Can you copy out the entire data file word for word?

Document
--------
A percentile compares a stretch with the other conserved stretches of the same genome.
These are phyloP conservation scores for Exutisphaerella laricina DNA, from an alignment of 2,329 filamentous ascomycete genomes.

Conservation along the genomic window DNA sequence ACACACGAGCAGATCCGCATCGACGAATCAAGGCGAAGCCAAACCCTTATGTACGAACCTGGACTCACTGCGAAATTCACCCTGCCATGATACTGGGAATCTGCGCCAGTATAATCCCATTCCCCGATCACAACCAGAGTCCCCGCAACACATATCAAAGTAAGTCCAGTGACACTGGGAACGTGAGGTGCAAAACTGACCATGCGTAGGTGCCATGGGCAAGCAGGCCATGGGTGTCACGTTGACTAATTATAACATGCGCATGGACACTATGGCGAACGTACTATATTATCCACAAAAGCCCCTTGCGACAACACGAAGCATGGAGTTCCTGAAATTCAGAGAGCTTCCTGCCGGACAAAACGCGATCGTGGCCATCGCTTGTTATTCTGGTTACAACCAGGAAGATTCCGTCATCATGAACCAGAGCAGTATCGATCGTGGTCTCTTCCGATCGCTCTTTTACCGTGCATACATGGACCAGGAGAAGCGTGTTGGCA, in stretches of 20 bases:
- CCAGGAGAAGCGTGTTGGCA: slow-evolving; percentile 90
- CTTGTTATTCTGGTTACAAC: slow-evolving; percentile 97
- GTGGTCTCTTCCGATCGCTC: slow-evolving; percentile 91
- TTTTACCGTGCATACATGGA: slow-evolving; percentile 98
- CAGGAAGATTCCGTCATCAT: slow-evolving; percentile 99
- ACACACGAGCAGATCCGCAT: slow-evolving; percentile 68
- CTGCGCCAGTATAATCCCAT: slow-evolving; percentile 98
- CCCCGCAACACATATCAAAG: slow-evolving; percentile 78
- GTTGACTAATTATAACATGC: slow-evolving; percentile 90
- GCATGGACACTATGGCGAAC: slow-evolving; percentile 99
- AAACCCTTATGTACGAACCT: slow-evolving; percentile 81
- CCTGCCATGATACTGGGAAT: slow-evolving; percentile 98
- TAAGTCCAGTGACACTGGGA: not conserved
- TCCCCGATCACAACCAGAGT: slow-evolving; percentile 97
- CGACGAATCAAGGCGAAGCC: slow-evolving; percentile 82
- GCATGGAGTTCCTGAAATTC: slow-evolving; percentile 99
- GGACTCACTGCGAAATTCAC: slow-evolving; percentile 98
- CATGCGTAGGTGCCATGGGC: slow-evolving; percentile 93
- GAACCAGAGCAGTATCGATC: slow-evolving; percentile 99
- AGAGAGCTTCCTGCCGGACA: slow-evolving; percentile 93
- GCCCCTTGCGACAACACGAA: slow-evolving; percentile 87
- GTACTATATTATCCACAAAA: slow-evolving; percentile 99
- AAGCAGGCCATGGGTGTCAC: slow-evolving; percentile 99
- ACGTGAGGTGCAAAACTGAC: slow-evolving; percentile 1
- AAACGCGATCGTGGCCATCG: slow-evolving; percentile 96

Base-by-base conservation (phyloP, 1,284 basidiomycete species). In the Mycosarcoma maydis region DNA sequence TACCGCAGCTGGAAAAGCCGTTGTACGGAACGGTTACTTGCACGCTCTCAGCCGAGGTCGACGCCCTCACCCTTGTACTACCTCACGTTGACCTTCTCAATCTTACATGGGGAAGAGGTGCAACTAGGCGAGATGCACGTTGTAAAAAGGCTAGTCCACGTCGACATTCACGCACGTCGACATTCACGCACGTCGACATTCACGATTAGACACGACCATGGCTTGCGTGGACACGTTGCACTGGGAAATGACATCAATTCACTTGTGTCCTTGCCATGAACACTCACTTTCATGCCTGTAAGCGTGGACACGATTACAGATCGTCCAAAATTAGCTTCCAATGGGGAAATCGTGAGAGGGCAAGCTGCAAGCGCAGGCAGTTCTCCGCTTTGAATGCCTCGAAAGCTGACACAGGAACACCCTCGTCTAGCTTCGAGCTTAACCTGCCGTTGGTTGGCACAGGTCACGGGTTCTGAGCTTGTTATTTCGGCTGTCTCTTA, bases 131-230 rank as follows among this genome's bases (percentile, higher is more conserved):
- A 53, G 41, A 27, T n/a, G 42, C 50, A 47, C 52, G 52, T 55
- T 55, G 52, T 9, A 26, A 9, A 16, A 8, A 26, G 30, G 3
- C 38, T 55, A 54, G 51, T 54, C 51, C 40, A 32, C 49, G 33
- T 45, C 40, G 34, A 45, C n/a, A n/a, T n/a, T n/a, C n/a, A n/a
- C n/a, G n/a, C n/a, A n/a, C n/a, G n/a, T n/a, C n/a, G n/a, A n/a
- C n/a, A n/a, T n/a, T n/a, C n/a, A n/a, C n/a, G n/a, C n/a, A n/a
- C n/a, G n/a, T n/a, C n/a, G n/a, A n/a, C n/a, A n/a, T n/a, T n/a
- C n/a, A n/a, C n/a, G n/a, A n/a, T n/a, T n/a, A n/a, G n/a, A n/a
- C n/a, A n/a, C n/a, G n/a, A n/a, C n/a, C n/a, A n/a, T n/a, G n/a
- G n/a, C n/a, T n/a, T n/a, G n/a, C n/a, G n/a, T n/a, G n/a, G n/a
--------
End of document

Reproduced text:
A percentile compares a stretch with the other conserved stretches of the same genome.
These are phyloP conservation scores for Exutisphaerella laricina DNA, from an alignment of 2,329 filamentous ascomycete genomes.

Conservation along the genomic window DNA sequence ACACACGAGCAGATCCGCATCGACGAATCAAGGCGAAGCCAAACCCTTATGTACGAACCTGGACTCACTGCGAAATTCACCCTGCCATGATACTGGGAATCTGCGCCAGTATAATCCCATTCCCCGATCACAACCAGAGTCCCCGCAACACATATCAAAGTAAGTCCAGTGACACTGGGAACGTGAGGTGCAAAACTGACCATGCGTAGGTGCCATGGGCAAGCAGGCCATGGGTGTCACGTTGACTAATTATAACATGCGCATGGACACTATGGCGAACGTACTATATTATCCACAAAAGCCCCTTGCGACAACACGAAGCATGGAGTTCCTGAAATTCAGAGAGCTTCCTGCCGGACAAAACGCGATCGTGGCCATCGCTTGTTATTCTGGTTACAACCAGGAAGATTCCGTCATCATGAACCAGAGCAGTATCGATCGTGGTCTCTTCCGATCGCTCTTTTACCGTGCATACATGGACCAGGAGAAGCGTGTTGGCA, in stretches of 20 bases:
- CCAGGAGAAGCGTGTTGGCA: slow-evolving; percentile 90
- CTTGTTATTCTGGTTACAAC: slow-evolving; percentile 97
- GTGGTCTCTTCCGATCGCTC: slow-evolving; percentile 91
- TTTTACCGTGCATACATGGA: slow-evolving; percentile 98
- CAGGAAGATTCCGTCATCAT: slow-evolving; percentile 99
- ACACACGAGCAGATCCGCAT: slow-evolving; percentile 68
- CTGCGCCAGTATAATCCCAT: slow-evolving; percentile 98
- CCCCGCAACACATATCAAAG: slow-evolving; percentile 78
- GTTGACTAATTATAACATGC: slow-evolving; percentile 90
- GCATGGACACTATGGCGAAC: slow-evolving; percentile 99
- AAACCCTTATGTACGAACCT: slow-evolving; percentile 81
- CCTGCCATGATACTGGGAAT: slow-evolving; percentile 98
- TAAGTCCAGTGACACTGGGA: not conserved
- TCCCCGATCACAACCAGAGT: slow-evolving; percentile 97
- CGACGAATCAAGGCGAAGCC: slow-evolving; percentile 82
- GCATGGAGTTCCTGAAATTC: slow-evolving; percentile 99
- GGACTCACTGCGAAATTCAC: slow-evolving; percentile 98
- CATGCGTAGGTGCCATGGGC: slow-evolving; percentile 93
- GAACCAGAGCAGTATCGATC: slow-evolving; percentile 99
- AGAGAGCTTCCTGCCGGACA: slow-evolving; percentile 93
- GCCCCTTGCGACAACACGAA: slow-evolving; percentile 87
- GTACTATATTATCCACAAAA: slow-evolving; percentile 99
- AAGCAGGCCATGGGTGTCAC: slow-evolving; percentile 99
- ACGTGAGGTGCAAAACTGAC: slow-evolving; percentile 1
- AAACGCGATCGTGGCCATCG: slow-evolving; percentile 96

Base-by-base conservation (phyloP, 1,284 basidiomycete species). In the Mycosarcoma maydis region DNA sequence TACCGCAGCTGGAAAAGCCGTTGTACGGAACGGTTACTTGCACGCTCTCAGCCGAGGTCGACGCCCTCACCCTTGTACTACCTCACGTTGACCTTCTCAATCTTACATGGGGAAGAGGTGCAACTAGGCGAGATGCACGTTGTAAAAAGGCTAGTCCACGTCGACATTCACGCACGTCGACATTCACGCACGTCGACATTCACGATTAGACACGACCATGGCTTGCGTGGACACGTTGCACTGGGAAATGACATCAATTCACTTGTGTCCTTGCCATGAACACTCACTTTCATGCCTGTAAGCGTGGACACGATTACAGATCGTCCAAAATTAGCTTCCAATGGGGAAATCGTGAGAGGGCAAGCTGCAAGCGCAGGCAGTTCTCCGCTTTGAATGCCTCGAAAGCTGACACAGGAACACCCTCGTCTAGCTTCGAGCTTAACCTGCCGTTGGTTGGCACAGGTCACGGGTTCTGAGCTTGTTATTTCGGCTGTCTCTTA, bases 131-230 rank as follows among this genome's bases (percentile, higher is more conserved):
- A 53, G 41, A 27, T n/a, G 42, C 50, A 47, C 52, G 52, T 55
- T 55, G 52, T 9, A 26, A 9, A 16, A 8, A 26, G 30, G 3
- C 38, T 55, A 54, G 51, T 54, C 51, C 40, A 32, C 49, G 33
- T 45, C 40, G 34, A 45, C n/a, A n/a, T n/a, T n/a, C n/a, A n/a
- C n/a, G n/a, C n/a, A n/a, C n/a, G n/a, T n/a, C n/a, G n/a, A n/a
- C n/a, A n/a, T n/a, T n/a, C n/a, A n/a, C n/a, G n/a, C n/a, A n/a
- C n/a, G n/a, T n/a, C n/a, G n/a, A n/a, C n/a, A n/a, T n/a, T n/a
- C n/a, A n/a, C n/a, G n/a, A n/a, T n/a, T n/a, A n/a, G n/a, A n/a
- C n/a, A n/a, C n/a, G n/a, A n/a, C n/a, C n/a, A n/a, T n/a, G n/a
- G n/a, C n/a, T n/a, T n/a, G n/a, C n/a, G n/a, T n/a, G n/a, G n/a